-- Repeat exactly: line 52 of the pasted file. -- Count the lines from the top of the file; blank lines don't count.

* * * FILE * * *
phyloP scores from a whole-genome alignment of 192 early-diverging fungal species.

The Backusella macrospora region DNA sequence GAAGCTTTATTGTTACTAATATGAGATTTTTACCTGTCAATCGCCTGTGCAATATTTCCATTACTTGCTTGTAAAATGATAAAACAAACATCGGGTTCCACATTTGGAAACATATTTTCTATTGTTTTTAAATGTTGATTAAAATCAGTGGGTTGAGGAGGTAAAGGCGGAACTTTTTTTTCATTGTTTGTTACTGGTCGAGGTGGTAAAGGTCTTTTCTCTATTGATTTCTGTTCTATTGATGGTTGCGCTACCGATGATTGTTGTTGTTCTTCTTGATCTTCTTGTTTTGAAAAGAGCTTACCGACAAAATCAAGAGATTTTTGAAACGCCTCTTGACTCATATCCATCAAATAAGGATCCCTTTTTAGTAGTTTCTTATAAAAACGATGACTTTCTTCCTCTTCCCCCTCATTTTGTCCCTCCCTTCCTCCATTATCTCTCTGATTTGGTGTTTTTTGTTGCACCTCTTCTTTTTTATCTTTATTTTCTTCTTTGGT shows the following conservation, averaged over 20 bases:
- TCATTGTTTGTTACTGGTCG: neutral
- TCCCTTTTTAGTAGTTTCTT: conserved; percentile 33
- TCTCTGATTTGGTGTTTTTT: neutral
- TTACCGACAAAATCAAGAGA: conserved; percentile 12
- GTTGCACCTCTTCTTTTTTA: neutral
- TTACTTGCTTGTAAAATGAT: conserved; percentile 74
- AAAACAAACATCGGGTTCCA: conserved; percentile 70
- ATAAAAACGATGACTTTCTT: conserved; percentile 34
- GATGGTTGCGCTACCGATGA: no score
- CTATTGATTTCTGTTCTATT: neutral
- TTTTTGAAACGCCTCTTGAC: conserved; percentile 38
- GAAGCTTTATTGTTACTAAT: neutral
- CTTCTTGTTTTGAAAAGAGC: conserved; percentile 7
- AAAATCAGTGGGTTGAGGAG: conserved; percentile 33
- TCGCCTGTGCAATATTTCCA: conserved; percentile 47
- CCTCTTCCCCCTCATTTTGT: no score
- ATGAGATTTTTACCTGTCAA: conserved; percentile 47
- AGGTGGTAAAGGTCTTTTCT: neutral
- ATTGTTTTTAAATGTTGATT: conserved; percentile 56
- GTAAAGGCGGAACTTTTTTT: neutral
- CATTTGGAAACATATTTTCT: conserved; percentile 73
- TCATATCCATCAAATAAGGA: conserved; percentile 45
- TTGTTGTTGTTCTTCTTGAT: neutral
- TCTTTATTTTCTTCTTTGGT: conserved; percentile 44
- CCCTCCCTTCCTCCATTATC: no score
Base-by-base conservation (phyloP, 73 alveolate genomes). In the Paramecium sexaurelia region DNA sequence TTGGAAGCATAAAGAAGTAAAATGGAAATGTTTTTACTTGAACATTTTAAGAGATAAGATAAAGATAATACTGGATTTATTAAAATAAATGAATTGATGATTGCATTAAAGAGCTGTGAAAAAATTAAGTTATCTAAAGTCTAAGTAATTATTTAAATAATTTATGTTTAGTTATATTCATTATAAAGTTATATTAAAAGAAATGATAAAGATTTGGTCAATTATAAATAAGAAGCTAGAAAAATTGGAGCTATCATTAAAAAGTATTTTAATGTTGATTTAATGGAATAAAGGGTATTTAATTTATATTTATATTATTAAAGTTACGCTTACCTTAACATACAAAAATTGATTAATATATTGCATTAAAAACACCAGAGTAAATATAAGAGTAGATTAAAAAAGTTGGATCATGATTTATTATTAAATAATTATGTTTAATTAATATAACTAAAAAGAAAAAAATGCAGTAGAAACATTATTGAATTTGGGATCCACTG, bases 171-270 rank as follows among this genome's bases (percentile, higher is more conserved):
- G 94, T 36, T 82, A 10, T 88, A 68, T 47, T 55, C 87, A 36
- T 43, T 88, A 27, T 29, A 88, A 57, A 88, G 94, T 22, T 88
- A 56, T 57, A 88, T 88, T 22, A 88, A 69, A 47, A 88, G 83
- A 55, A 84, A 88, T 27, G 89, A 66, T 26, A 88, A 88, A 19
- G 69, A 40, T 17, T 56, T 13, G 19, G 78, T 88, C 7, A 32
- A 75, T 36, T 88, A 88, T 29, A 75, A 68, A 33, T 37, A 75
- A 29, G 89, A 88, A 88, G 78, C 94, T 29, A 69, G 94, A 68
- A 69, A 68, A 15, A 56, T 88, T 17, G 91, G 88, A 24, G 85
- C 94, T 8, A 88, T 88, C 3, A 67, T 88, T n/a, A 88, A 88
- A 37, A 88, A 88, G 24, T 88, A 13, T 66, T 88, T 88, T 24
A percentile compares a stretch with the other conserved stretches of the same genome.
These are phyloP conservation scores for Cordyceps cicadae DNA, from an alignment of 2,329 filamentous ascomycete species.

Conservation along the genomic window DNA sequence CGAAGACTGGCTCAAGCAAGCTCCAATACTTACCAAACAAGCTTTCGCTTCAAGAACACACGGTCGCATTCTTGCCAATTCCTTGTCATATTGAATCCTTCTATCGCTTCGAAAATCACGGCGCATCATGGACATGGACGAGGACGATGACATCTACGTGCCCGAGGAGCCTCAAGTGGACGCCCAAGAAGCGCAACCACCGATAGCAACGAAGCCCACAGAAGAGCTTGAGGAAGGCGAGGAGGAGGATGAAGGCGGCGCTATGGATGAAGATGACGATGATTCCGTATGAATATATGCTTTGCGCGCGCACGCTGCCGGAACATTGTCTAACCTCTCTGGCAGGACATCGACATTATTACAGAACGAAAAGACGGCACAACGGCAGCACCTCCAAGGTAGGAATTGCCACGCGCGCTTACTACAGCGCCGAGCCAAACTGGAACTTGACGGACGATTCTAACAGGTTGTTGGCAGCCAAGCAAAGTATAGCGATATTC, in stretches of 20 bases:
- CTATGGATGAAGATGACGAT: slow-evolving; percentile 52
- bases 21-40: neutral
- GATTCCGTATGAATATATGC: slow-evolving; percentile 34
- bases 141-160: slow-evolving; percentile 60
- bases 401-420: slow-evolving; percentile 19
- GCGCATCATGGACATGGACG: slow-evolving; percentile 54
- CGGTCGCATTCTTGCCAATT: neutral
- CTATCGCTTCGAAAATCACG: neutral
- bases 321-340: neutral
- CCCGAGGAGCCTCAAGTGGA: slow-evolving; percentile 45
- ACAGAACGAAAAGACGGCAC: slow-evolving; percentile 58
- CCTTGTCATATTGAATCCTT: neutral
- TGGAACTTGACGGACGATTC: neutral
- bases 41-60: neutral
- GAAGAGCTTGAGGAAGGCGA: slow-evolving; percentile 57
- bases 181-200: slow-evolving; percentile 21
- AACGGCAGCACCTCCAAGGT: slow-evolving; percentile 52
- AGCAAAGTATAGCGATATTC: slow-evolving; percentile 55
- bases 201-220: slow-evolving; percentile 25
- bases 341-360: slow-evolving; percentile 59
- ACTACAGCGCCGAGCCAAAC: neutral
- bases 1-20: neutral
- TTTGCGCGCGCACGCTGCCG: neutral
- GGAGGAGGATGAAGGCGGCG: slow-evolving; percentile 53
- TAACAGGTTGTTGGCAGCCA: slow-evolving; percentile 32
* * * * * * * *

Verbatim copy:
- ACAGAACGAAAAGACGGCAC: slow-evolving; percentile 58